Tuesday, March 17, 2015

Intervertebral Disc Disease (IVDD): Part II - Living with IVDD and the Development of the Brace

by Lisa Luckenbach

Our lives changed forever when June and Henry were diagnosed with IVDD and a big part of my life still revolves around the journey we started when trying to find a way to make their pain go away. Emergency room visits, strong medication and complete crate rest were not what I’d envisioned when we brought our puppies home.


Caring for a dog with IVDD can be tough emotionally. 

It was hard for me to watch my pups not be able to play and jump around like ‘normal’ dogs, hear them whimper in pain, and watch them have muscle spasms. No dog mom wants to see their pups not well.

At first I was angry and felt I was confining my tiny rambunctious June to prison, since using a crate became a way of life and she was sentenced to it for an entire month! The thought of her having back surgery or living with doggy wheels if her spine was compromised truly worried me and I immediately began searching the marketplace for canine back support, but found no back brace for dogs.

With the help of my brilliant seamstress, I started dreaming, sketching, and designing and came up with a brace to support their torsos and lengthy spines. 


June wore her dog back brace throughout her recovery from her second back injury and it prevented her from twisting and wiggling. Nursing her through two long back injury recoveries gave me the opportunity to put my skills and life experience to effective use.

I had always felt a special kinship with animals and had been trained in animal massage therapy as well as animal communication. Instinctively I knew my dogs needed more than strong medication and crate rest.

My most important goal for my pups became returning them to a happy, pain free life.

There is so much helpful advice these days on the web to help you and your little sufferers live a high quality life with IVDD- the key words being HIGH QUALITY LIFE! – here are a few tips I found especially helpful during recovery:

Diet – maintain your dog’s healthy weight to reduce stress on their backbone and neck.

Food – moisten kibble or feed them wet food. Chewing can cause stress on the jaw and neck, which can result in pain. Same goes for chew toys or treats. Abstain from these during the recovery period.

Eliminate stress on back and neck – raise food and water bowls so that your dog doesn’t have to bend down to eat or drink; keep the crate your pup is recovering in at a higher level so that he doesn’t have to raise his head to look at you or his surroundings.
Acupuncture Therapy – this is particularly good for dogs that respond poorly to or cannot tolerate medication. Surgery may not be an option due to health or finances. Acupuncture may be one option to look into, as it regenerates neurons mobilizing stem cell regrowth.

Laser Therapy – although costly, LT has been proven to reduce tenderness, pain and speed up the tissue healing process.

Back support – after a period of recovery, it is important to keep your dog’s back stable and straight. Wearing a back brace such as WiggleLess® puts less pressure on your dog’s spine and may help him or her to have a more enjoyable and normal life.

Environment - lots of love, comfort, warmth, encouragement, and a peaceful environment. Dogs get stressed out just like us humans do. Stress makes it hard to heal!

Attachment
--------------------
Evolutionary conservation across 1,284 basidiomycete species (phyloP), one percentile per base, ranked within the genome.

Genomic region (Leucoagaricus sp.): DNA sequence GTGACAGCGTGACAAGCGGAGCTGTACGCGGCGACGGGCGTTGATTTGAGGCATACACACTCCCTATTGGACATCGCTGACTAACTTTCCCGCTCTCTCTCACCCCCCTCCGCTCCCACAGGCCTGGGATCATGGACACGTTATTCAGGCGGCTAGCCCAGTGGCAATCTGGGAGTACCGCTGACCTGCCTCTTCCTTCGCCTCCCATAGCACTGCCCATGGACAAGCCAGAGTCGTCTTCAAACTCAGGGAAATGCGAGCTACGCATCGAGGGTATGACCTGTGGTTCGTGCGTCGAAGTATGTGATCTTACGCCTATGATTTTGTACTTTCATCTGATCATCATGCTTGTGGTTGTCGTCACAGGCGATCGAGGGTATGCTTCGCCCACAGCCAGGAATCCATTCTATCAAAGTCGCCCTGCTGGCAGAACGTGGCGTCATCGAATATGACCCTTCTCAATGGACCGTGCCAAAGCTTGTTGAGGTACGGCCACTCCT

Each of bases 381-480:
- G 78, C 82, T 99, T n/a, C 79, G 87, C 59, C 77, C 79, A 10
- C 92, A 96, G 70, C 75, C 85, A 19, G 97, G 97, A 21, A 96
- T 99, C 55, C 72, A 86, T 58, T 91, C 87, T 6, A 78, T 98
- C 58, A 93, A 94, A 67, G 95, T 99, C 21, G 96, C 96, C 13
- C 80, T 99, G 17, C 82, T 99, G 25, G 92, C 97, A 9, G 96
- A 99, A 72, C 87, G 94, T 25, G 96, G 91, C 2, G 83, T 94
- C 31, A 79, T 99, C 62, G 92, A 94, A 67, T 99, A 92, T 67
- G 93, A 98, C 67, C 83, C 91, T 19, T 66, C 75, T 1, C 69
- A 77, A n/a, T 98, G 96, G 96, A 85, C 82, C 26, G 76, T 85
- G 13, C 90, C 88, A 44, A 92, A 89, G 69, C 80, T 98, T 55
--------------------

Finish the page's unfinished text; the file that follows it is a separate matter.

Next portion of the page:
Your veterinarian will determine the best medical protocol for IVDD and your dog. 

If your dog is in severe back pain due to IVDD, one or more of the following medications may be prescribed:

Steroids - they are anti-inflammatories and immune system suppressors. They are good especially if given in the vein the first 8 hours or by shot in the muscle, and followed by pills at home. The most commonly used are: prednisone and dexamethasone. Accompany with a stomach protector such as Pepcid (famotidine).

NSAIDs (non steroidal anti-inflammatory drugs) - they are anti-inflammatories, and also have pain killing properties too. They must never be mixed with steroids or the NSAID aspirin. The most commonly used are: Rimadyl, Deramaxx, Previcox or Metacam. Accompany with a stomach protector such as Pepcid (famotidine).

Muscle Relaxants - during a herniation a dog can have nasty muscle spasms. Muscle relaxers help prevent them and they also help keep the dog calm while in crate rest. The most commonly used are: Methocarbamol and Valium.

Pain Killers or Analgesics - they help through the healing period by making your dog more comfortable. The most commonly used are: Tramadol or a Fentanyl patch.

***

Lisa Luckenbach has developed WiggleLess® back braces for dogs that are overweight and need extra support, elderly with aching backs, diagnosed with IVDD-related back problems, or overly active and can benefit from the structure a dog back brace provides. 

In addition to running WiggleLess®, Lisa is a registered yoga instructor, licensed massage therapist, public speaker, ordained minister, and breast cancer survivor. She shares her home with her husband, two teen-aged daughters and three spunky, adopted dogs, Ryder (Cocker Spaniel), LaVerne (Schnauzer/Doxie mix), and Chai (Doxie/Jack russell mix). Visit WiggleLess®.com to learn more about Lisa and her back brace for dogs.

Related articles:
Treatment And Prevention Of Canine Intervertebral Disc Disease (Part I) 
Treatment And Prevention Of Canine Intervertebral Disc Disease (Part II Physical Therapy)
What Acupuncture Did For Intervertebral Disk Disease (IVDD)


Do you have a story to share?

Your story can help others, maybe even save a life!

What were the first signs you noticed? How did you dog get diagnosed? What treatment did/didn't work for you? What was your experience with your vet(s)? How did you cope with the challenges?

Email me, I'll be happy to hear from you!

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